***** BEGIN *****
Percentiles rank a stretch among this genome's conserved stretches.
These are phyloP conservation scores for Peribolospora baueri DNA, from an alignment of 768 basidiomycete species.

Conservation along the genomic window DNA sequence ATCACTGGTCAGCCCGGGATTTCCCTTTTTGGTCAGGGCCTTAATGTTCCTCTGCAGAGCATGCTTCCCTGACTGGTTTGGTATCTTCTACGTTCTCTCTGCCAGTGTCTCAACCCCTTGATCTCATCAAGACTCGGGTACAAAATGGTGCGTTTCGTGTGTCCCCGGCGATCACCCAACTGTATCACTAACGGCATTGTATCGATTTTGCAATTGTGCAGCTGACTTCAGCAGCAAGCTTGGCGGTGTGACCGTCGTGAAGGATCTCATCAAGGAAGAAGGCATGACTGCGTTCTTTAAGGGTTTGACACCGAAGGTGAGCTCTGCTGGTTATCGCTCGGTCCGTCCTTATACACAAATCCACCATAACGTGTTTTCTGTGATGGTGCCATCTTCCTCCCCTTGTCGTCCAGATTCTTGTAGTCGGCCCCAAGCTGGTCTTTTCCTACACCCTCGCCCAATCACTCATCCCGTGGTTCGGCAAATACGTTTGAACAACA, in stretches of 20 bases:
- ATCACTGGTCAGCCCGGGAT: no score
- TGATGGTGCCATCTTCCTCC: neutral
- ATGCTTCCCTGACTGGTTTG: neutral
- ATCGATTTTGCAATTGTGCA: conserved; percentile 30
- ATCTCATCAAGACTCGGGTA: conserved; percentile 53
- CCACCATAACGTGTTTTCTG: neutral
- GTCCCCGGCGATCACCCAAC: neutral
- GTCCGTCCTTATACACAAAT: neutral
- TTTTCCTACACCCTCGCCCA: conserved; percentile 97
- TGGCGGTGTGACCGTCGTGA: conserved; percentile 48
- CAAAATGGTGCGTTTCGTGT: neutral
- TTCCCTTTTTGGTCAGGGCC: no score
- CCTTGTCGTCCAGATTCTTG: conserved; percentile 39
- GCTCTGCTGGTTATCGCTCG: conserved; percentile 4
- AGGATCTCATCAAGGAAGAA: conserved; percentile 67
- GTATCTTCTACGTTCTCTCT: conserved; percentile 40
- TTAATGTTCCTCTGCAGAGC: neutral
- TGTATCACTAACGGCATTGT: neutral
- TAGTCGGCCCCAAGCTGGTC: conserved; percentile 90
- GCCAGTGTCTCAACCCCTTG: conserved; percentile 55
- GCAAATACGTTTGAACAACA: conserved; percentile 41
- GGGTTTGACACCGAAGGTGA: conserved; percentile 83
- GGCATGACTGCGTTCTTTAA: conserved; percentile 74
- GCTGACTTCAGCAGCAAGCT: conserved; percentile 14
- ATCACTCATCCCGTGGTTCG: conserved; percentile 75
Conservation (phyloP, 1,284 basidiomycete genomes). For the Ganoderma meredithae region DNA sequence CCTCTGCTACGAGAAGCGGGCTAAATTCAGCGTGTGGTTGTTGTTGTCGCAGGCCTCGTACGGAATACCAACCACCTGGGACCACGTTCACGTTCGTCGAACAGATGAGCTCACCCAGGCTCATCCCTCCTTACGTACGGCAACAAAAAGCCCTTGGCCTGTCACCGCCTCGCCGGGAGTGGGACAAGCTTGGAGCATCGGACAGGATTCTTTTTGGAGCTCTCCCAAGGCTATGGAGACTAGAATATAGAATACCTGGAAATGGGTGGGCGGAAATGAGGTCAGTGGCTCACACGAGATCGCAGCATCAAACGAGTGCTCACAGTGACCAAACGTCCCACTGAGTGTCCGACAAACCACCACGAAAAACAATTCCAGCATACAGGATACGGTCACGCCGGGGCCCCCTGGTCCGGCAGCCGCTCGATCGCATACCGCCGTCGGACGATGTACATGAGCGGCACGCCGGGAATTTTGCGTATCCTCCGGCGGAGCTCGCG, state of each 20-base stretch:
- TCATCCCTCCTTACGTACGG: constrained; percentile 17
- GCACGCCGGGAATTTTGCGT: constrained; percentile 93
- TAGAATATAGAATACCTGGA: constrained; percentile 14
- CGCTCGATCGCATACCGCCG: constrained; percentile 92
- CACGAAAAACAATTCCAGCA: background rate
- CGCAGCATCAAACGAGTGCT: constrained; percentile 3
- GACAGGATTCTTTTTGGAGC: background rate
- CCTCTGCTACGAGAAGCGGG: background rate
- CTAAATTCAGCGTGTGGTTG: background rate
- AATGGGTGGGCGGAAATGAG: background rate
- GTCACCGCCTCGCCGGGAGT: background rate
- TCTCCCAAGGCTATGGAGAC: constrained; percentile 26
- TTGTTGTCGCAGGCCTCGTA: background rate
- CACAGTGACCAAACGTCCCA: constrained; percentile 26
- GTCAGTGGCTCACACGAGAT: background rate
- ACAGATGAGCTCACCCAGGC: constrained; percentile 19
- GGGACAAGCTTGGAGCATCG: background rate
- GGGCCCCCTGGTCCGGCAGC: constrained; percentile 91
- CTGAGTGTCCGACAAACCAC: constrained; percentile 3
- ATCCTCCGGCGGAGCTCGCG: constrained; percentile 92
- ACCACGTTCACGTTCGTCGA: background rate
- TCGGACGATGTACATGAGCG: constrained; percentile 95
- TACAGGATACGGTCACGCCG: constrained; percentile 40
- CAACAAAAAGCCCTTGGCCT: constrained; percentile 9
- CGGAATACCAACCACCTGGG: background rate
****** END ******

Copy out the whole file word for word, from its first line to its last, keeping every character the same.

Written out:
Percentiles rank a stretch among this genome's conserved stretches.
These are phyloP conservation scores for Peribolospora baueri DNA, from an alignment of 768 basidiomycete species.

Conservation along the genomic window DNA sequence ATCACTGGTCAGCCCGGGATTTCCCTTTTTGGTCAGGGCCTTAATGTTCCTCTGCAGAGCATGCTTCCCTGACTGGTTTGGTATCTTCTACGTTCTCTCTGCCAGTGTCTCAACCCCTTGATCTCATCAAGACTCGGGTACAAAATGGTGCGTTTCGTGTGTCCCCGGCGATCACCCAACTGTATCACTAACGGCATTGTATCGATTTTGCAATTGTGCAGCTGACTTCAGCAGCAAGCTTGGCGGTGTGACCGTCGTGAAGGATCTCATCAAGGAAGAAGGCATGACTGCGTTCTTTAAGGGTTTGACACCGAAGGTGAGCTCTGCTGGTTATCGCTCGGTCCGTCCTTATACACAAATCCACCATAACGTGTTTTCTGTGATGGTGCCATCTTCCTCCCCTTGTCGTCCAGATTCTTGTAGTCGGCCCCAAGCTGGTCTTTTCCTACACCCTCGCCCAATCACTCATCCCGTGGTTCGGCAAATACGTTTGAACAACA, in stretches of 20 bases:
- ATCACTGGTCAGCCCGGGAT: no score
- TGATGGTGCCATCTTCCTCC: neutral
- ATGCTTCCCTGACTGGTTTG: neutral
- ATCGATTTTGCAATTGTGCA: conserved; percentile 30
- ATCTCATCAAGACTCGGGTA: conserved; percentile 53
- CCACCATAACGTGTTTTCTG: neutral
- GTCCCCGGCGATCACCCAAC: neutral
- GTCCGTCCTTATACACAAAT: neutral
- TTTTCCTACACCCTCGCCCA: conserved; percentile 97
- TGGCGGTGTGACCGTCGTGA: conserved; percentile 48
- CAAAATGGTGCGTTTCGTGT: neutral
- TTCCCTTTTTGGTCAGGGCC: no score
- CCTTGTCGTCCAGATTCTTG: conserved; percentile 39
- GCTCTGCTGGTTATCGCTCG: conserved; percentile 4
- AGGATCTCATCAAGGAAGAA: conserved; percentile 67
- GTATCTTCTACGTTCTCTCT: conserved; percentile 40
- TTAATGTTCCTCTGCAGAGC: neutral
- TGTATCACTAACGGCATTGT: neutral
- TAGTCGGCCCCAAGCTGGTC: conserved; percentile 90
- GCCAGTGTCTCAACCCCTTG: conserved; percentile 55
- GCAAATACGTTTGAACAACA: conserved; percentile 41
- GGGTTTGACACCGAAGGTGA: conserved; percentile 83
- GGCATGACTGCGTTCTTTAA: conserved; percentile 74
- GCTGACTTCAGCAGCAAGCT: conserved; percentile 14
- ATCACTCATCCCGTGGTTCG: conserved; percentile 75
Conservation (phyloP, 1,284 basidiomycete genomes). For the Ganoderma meredithae region DNA sequence CCTCTGCTACGAGAAGCGGGCTAAATTCAGCGTGTGGTTGTTGTTGTCGCAGGCCTCGTACGGAATACCAACCACCTGGGACCACGTTCACGTTCGTCGAACAGATGAGCTCACCCAGGCTCATCCCTCCTTACGTACGGCAACAAAAAGCCCTTGGCCTGTCACCGCCTCGCCGGGAGTGGGACAAGCTTGGAGCATCGGACAGGATTCTTTTTGGAGCTCTCCCAAGGCTATGGAGACTAGAATATAGAATACCTGGAAATGGGTGGGCGGAAATGAGGTCAGTGGCTCACACGAGATCGCAGCATCAAACGAGTGCTCACAGTGACCAAACGTCCCACTGAGTGTCCGACAAACCACCACGAAAAACAATTCCAGCATACAGGATACGGTCACGCCGGGGCCCCCTGGTCCGGCAGCCGCTCGATCGCATACCGCCGTCGGACGATGTACATGAGCGGCACGCCGGGAATTTTGCGTATCCTCCGGCGGAGCTCGCG, state of each 20-base stretch:
- TCATCCCTCCTTACGTACGG: constrained; percentile 17
- GCACGCCGGGAATTTTGCGT: constrained; percentile 93
- TAGAATATAGAATACCTGGA: constrained; percentile 14
- CGCTCGATCGCATACCGCCG: constrained; percentile 92
- CACGAAAAACAATTCCAGCA: background rate
- CGCAGCATCAAACGAGTGCT: constrained; percentile 3
- GACAGGATTCTTTTTGGAGC: background rate
- CCTCTGCTACGAGAAGCGGG: background rate
- CTAAATTCAGCGTGTGGTTG: background rate
- AATGGGTGGGCGGAAATGAG: background rate
- GTCACCGCCTCGCCGGGAGT: background rate
- TCTCCCAAGGCTATGGAGAC: constrained; percentile 26
- TTGTTGTCGCAGGCCTCGTA: background rate
- CACAGTGACCAAACGTCCCA: constrained; percentile 26
- GTCAGTGGCTCACACGAGAT: background rate
- ACAGATGAGCTCACCCAGGC: constrained; percentile 19
- GGGACAAGCTTGGAGCATCG: background rate
- GGGCCCCCTGGTCCGGCAGC: constrained; percentile 91
- CTGAGTGTCCGACAAACCAC: constrained; percentile 3
- ATCCTCCGGCGGAGCTCGCG: constrained; percentile 92
- ACCACGTTCACGTTCGTCGA: background rate
- TCGGACGATGTACATGAGCG: constrained; percentile 95
- TACAGGATACGGTCACGCCG: constrained; percentile 40
- CAACAAAAAGCCCTTGGCCT: constrained; percentile 9
- CGGAATACCAACCACCTGGG: background rate